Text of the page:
Someday Productions LLC and Pillow Talking are pleased to present the following review of the game DARKSIDERS by Game Reviewer Nicholas Dunn
by Nicholas Dunn
Darksiders is a game that struck many people as one that wasn’t worth the original retail price of $60 (like most games); however, if they were willing to wait for the price to drop, it turned out to be one of those hidden gems for the PS3 and Xbox 360. While the mechanics in some parts are a little slow, they make up for it with a fantastic intro. If you’ve never played the game or never thought you wanted to, that’s fine – I’m not your mother and this isn’t a chore – but if you have two minutes of free time, go on YouTube and check out Darksiders’ intro and man, you won’t be disappointed.
Darksiders’ main protagonist is the horseman “War.” He’s a don’t-take-any-of-your-crap kind of character with a bad case of amnesia. The game starts you off in the middle of an apocalyptic fight on Earth between Heaven and Hell. Next you meet a character known as “The Charred Council” who would appear thus far to be the strongest character they have introduced in the series (I’m hopeful for another installment). You then go on a journey to a destroyed Earth collecting rare items, figuring out puzzles, and defeating some of the most cliché bosses. There are some similarities to other games that you may note while playing: you can see elements of The Legend of Zelda and there definitely are some God of War elements, specifically in the boss fights and the way chests are implemented. Worthy of noting, the upgrading system isn’t half bad – it’s simple, with one or two good options in which to upgrade.
In my opinion, Darksiders’ strength is mainly because of the characters. War is most often the main protagonist who many gamers have come to really enjoy. But the side characters are where I fell in love. “The Watcher” was a jerk but he gave us a reason to care for War and “Samael,” who has an uncanny resemblance to Lucifer and almost makes me root for him because of his interactions with War. However, my all-time favorite character from the series is “Wicked K.” How can you not love this top hat-wearing, British skeleton zombie who may be one of the greatest Easter eggs that any game ever has included.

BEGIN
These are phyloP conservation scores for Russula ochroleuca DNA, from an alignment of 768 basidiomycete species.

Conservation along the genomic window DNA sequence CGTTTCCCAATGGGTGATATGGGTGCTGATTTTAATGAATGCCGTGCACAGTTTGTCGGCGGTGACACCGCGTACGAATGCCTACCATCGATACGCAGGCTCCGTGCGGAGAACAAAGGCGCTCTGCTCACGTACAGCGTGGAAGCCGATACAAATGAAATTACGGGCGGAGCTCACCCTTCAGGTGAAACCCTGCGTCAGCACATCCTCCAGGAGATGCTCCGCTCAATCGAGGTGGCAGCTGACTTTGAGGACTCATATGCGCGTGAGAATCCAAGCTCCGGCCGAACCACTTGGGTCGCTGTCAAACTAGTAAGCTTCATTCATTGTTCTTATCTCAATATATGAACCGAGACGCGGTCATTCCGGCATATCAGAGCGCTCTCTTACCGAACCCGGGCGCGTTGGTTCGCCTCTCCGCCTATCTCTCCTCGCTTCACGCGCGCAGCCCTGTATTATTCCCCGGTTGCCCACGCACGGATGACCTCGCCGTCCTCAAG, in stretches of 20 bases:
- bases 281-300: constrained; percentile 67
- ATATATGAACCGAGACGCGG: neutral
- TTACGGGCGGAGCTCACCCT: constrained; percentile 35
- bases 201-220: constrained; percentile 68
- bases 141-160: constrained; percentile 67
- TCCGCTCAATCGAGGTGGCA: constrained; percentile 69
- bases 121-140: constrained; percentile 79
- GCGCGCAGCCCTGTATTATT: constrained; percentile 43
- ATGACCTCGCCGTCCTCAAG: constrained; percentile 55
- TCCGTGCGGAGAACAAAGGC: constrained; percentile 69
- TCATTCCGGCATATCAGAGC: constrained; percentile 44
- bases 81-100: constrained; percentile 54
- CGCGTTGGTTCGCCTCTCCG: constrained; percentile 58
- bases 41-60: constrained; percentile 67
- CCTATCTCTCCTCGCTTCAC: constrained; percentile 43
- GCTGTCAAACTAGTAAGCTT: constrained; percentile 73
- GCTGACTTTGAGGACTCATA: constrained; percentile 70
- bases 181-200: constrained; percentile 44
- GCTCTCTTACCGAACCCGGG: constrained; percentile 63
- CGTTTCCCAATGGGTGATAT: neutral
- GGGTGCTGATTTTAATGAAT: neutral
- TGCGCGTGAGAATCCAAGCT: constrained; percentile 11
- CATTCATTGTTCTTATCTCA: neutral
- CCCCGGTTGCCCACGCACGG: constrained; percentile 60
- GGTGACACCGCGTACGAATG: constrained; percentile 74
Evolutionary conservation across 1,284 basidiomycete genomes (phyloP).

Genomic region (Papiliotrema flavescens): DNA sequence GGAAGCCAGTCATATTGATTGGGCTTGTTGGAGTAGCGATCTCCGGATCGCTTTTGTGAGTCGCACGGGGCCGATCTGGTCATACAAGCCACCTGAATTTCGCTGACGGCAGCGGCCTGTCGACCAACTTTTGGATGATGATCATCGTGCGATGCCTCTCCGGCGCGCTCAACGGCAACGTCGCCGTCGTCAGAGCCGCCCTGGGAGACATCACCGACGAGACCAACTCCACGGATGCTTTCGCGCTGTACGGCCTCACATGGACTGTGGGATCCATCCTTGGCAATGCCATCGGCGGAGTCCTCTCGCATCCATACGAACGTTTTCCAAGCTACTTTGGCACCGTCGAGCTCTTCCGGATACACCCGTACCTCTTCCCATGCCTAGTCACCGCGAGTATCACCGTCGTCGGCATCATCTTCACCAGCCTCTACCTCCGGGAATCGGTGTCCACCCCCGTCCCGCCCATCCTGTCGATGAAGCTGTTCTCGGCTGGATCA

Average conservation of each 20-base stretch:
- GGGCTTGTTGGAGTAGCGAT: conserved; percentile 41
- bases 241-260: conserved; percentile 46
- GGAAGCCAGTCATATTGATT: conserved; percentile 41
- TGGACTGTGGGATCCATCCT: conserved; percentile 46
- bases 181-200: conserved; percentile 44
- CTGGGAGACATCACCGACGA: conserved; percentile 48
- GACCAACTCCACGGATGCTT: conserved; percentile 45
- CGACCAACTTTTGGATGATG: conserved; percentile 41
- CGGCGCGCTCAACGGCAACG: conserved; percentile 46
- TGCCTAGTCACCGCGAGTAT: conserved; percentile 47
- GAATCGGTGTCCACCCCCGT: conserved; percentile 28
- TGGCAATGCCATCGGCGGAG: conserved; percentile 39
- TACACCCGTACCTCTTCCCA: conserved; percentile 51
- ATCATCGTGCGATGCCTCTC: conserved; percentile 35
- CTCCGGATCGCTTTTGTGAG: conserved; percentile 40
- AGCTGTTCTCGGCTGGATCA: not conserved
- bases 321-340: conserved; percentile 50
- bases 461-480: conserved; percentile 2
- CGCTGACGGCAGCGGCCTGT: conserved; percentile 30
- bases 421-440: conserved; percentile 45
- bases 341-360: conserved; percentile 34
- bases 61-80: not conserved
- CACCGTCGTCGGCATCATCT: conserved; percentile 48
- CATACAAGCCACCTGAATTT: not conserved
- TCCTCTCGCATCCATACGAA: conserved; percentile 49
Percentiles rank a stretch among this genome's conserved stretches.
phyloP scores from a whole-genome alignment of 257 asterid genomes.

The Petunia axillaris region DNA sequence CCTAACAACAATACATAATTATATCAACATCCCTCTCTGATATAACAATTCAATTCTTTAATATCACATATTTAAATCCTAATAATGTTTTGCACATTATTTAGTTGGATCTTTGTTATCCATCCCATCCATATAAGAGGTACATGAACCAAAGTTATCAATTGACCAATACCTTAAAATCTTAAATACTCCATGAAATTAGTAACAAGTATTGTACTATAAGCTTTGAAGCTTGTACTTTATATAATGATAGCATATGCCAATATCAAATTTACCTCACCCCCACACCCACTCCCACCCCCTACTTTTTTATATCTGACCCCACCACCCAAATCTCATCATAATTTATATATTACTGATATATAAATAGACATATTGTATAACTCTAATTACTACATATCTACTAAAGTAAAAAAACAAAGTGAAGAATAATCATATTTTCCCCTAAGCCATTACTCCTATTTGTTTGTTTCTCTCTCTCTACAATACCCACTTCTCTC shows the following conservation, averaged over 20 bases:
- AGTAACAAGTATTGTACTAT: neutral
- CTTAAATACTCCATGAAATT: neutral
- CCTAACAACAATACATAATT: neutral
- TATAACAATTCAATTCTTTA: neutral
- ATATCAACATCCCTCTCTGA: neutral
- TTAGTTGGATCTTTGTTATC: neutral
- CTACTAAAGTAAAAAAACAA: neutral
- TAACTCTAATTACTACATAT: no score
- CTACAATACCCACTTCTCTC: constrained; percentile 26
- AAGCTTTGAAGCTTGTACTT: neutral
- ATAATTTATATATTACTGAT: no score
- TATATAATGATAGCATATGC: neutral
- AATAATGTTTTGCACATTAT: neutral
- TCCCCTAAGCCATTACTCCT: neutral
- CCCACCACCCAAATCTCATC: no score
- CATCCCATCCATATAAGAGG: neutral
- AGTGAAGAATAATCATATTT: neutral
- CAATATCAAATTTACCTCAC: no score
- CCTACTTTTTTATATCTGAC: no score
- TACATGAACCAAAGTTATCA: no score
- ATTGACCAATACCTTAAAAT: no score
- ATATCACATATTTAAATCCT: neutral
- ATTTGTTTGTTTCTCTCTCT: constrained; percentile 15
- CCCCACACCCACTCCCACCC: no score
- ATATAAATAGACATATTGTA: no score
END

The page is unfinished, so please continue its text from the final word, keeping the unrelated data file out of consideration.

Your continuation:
If looking at the negatives about Darksiders, there are quite a few. I find it very annoying when playing as a horseman of the apocalypse that I ONLY CAN RIDE MY HORSE IN ONE PART OF THE GAME! Are you kidding me? And I also should be infinitely more destructive, but at the end of the game I feel as if I go from a guy in armor wielding a plastic spoon to a guy in armor wielding a plastic knife. In addition, the story’s progression is slower than a sloth popping Tylenol PM. Lastly, I simply wish there just could be more to do in the game.
Overall, I would consider Darksiders a success. It is challenging to introduce an entirely new world in a game and to have it remain interesting throughout. There definitely were things that could have been improved and it might have been prudent for it to have stayed in development for another few months. I would give this game a rating of “decent,” kind of like a new stepparent. You’re not too sure of what you’re getting but you accept it for what it is and eventually become happy about it.
Some say he is a madman, others say he is a master of his craft, and his family thinks he is wasting his life away. Whatever your perspective, Nicholas Dunn is an experienced traveler within the gaming community. He dabbles in every style of gaming from FPS to platforms to those about which one might ask, “Why was this game even made?” He explores it all and now wishes to share his stories about gaming with the online community.